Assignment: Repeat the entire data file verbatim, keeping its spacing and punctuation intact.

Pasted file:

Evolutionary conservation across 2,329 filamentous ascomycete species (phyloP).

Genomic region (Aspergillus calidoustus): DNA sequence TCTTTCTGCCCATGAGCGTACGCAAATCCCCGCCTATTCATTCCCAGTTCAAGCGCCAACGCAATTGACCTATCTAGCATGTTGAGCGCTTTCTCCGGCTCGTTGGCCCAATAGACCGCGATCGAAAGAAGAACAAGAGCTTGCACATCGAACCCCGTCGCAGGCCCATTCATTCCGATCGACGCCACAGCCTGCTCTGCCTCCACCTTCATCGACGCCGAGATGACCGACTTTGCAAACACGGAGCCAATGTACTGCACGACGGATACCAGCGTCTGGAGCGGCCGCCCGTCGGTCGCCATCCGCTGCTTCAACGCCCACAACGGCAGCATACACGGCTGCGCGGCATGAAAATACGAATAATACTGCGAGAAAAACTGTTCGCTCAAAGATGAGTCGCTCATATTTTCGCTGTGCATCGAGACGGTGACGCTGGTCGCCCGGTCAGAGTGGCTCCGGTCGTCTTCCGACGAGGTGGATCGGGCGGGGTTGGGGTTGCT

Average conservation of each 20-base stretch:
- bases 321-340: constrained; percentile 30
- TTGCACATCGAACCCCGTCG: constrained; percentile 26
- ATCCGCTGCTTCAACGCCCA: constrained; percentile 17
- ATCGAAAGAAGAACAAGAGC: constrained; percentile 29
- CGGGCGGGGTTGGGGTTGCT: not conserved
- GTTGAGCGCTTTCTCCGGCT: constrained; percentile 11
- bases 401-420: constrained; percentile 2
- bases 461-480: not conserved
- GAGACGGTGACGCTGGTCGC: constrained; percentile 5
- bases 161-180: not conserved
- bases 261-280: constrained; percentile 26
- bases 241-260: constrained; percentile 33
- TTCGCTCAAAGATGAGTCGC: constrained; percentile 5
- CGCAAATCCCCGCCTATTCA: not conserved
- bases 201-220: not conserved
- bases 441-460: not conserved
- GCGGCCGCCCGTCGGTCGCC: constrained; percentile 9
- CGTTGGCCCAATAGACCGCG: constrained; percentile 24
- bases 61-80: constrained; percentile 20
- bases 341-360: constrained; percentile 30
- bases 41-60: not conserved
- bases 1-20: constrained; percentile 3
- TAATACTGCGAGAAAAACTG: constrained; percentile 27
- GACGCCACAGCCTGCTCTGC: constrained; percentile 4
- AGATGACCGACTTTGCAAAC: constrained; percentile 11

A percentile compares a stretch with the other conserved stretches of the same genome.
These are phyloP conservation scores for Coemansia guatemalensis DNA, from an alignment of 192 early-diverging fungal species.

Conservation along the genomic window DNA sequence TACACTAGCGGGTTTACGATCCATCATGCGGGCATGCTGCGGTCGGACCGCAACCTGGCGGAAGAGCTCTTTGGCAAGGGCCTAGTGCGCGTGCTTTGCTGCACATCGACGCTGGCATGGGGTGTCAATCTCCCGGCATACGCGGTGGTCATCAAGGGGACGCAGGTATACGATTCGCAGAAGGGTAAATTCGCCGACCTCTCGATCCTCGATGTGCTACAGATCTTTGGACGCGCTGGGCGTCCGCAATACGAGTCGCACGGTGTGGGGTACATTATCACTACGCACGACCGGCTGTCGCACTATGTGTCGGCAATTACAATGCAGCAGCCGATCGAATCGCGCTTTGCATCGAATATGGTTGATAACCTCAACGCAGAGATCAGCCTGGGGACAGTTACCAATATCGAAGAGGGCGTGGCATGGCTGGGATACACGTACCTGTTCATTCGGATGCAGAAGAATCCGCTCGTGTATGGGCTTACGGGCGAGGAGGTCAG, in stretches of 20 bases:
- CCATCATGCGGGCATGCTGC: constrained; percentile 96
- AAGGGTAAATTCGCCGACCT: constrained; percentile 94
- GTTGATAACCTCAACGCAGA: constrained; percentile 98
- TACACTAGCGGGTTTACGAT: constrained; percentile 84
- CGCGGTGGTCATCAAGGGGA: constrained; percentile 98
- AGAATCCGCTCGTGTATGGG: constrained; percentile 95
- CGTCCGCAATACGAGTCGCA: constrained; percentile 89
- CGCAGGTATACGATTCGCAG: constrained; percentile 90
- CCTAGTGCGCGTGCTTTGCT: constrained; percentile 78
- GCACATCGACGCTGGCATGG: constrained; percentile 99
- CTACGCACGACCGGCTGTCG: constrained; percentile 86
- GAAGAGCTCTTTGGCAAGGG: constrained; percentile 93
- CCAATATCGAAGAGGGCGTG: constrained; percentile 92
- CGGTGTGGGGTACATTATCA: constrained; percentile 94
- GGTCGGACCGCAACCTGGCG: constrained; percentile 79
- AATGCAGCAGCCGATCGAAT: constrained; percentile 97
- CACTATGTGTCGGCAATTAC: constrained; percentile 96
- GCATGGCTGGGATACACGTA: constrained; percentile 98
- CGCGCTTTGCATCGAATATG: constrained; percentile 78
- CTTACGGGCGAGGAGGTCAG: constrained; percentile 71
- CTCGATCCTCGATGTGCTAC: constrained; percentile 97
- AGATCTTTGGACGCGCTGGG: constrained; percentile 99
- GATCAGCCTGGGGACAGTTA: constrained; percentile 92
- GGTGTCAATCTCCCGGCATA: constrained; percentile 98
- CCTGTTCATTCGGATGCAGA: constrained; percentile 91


Evolutionary conservation across 2,329 filamentous ascomycete species (phyloP).

Genomic region (Aspergillus calidoustus): DNA sequence TCTTTCTGCCCATGAGCGTACGCAAATCCCCGCCTATTCATTCCCAGTTCAAGCGCCAACGCAATTGACCTATCTAGCATGTTGAGCGCTTTCTCCGGCTCGTTGGCCCAATAGACCGCGATCGAAAGAAGAACAAGAGCTTGCACATCGAACCCCGTCGCAGGCCCATTCATTCCGATCGACGCCACAGCCTGCTCTGCCTCCACCTTCATCGACGCCGAGATGACCGACTTTGCAAACACGGAGCCAATGTACTGCACGACGGATACCAGCGTCTGGAGCGGCCGCCCGTCGGTCGCCATCCGCTGCTTCAACGCCCACAACGGCAGCATACACGGCTGCGCGGCATGAAAATACGAATAATACTGCGAGAAAAACTGTTCGCTCAAAGATGAGTCGCTCATATTTTCGCTGTGCATCGAGACGGTGACGCTGGTCGCCCGGTCAGAGTGGCTCCGGTCGTCTTCCGACGAGGTGGATCGGGCGGGGTTGGGGTTGCT

Average conservation of each 20-base stretch:
- bases 321-340: constrained; percentile 30
- TTGCACATCGAACCCCGTCG: constrained; percentile 26
- ATCCGCTGCTTCAACGCCCA: constrained; percentile 17
- ATCGAAAGAAGAACAAGAGC: constrained; percentile 29
- CGGGCGGGGTTGGGGTTGCT: not conserved
- GTTGAGCGCTTTCTCCGGCT: constrained; percentile 11
- bases 401-420: constrained; percentile 2
- bases 461-480: not conserved
- GAGACGGTGACGCTGGTCGC: constrained; percentile 5
- bases 161-180: not conserved
- bases 261-280: constrained; percentile 26
- bases 241-260: constrained; percentile 33
- TTCGCTCAAAGATGAGTCGC: constrained; percentile 5
- CGCAAATCCCCGCCTATTCA: not conserved
- bases 201-220: not conserved
- bases 441-460: not conserved
- GCGGCCGCCCGTCGGTCGCC: constrained; percentile 9
- CGTTGGCCCAATAGACCGCG: constrained; percentile 24
- bases 61-80: constrained; percentile 20
- bases 341-360: constrained; percentile 30
- bases 41-60: not conserved
- bases 1-20: constrained; percentile 3
- TAATACTGCGAGAAAAACTG: constrained; percentile 27
- GACGCCACAGCCTGCTCTGC: constrained; percentile 4
- AGATGACCGACTTTGCAAAC: constrained; percentile 11

A percentile compares a stretch with the other conserved stretches of the same genome.
These are phyloP conservation scores for Coemansia guatemalensis DNA, from an alignment of 192 early-diverging fungal species.

Conservation along the genomic window DNA sequence TACACTAGCGGGTTTACGATCCATCATGCGGGCATGCTGCGGTCGGACCGCAACCTGGCGGAAGAGCTCTTTGGCAAGGGCCTAGTGCGCGTGCTTTGCTGCACATCGACGCTGGCATGGGGTGTCAATCTCCCGGCATACGCGGTGGTCATCAAGGGGACGCAGGTATACGATTCGCAGAAGGGTAAATTCGCCGACCTCTCGATCCTCGATGTGCTACAGATCTTTGGACGCGCTGGGCGTCCGCAATACGAGTCGCACGGTGTGGGGTACATTATCACTACGCACGACCGGCTGTCGCACTATGTGTCGGCAATTACAATGCAGCAGCCGATCGAATCGCGCTTTGCATCGAATATGGTTGATAACCTCAACGCAGAGATCAGCCTGGGGACAGTTACCAATATCGAAGAGGGCGTGGCATGGCTGGGATACACGTACCTGTTCATTCGGATGCAGAAGAATCCGCTCGTGTATGGGCTTACGGGCGAGGAGGTCAG, in stretches of 20 bases:
- CCATCATGCGGGCATGCTGC: constrained; percentile 96
- AAGGGTAAATTCGCCGACCT: constrained; percentile 94
- GTTGATAACCTCAACGCAGA: constrained; percentile 98
- TACACTAGCGGGTTTACGAT: constrained; percentile 84
- CGCGGTGGTCATCAAGGGGA: constrained; percentile 98
- AGAATCCGCTCGTGTATGGG: constrained; percentile 95
- CGTCCGCAATACGAGTCGCA: constrained; percentile 89
- CGCAGGTATACGATTCGCAG: constrained; percentile 90
- CCTAGTGCGCGTGCTTTGCT: constrained; percentile 78
- GCACATCGACGCTGGCATGG: constrained; percentile 99
- CTACGCACGACCGGCTGTCG: constrained; percentile 86
- GAAGAGCTCTTTGGCAAGGG: constrained; percentile 93
- CCAATATCGAAGAGGGCGTG: constrained; percentile 92
- CGGTGTGGGGTACATTATCA: constrained; percentile 94
- GGTCGGACCGCAACCTGGCG: constrained; percentile 79
- AATGCAGCAGCCGATCGAAT: constrained; percentile 97
- CACTATGTGTCGGCAATTAC: constrained; percentile 96
- GCATGGCTGGGATACACGTA: constrained; percentile 98
- CGCGCTTTGCATCGAATATG: constrained; percentile 78
- CTTACGGGCGAGGAGGTCAG: constrained; percentile 71
- CTCGATCCTCGATGTGCTAC: constrained; percentile 97
- AGATCTTTGGACGCGCTGGG: constrained; percentile 99
- GATCAGCCTGGGGACAGTTA: constrained; percentile 92
- GGTGTCAATCTCCCGGCATA: constrained; percentile 98
- CCTGTTCATTCGGATGCAGA: constrained; percentile 91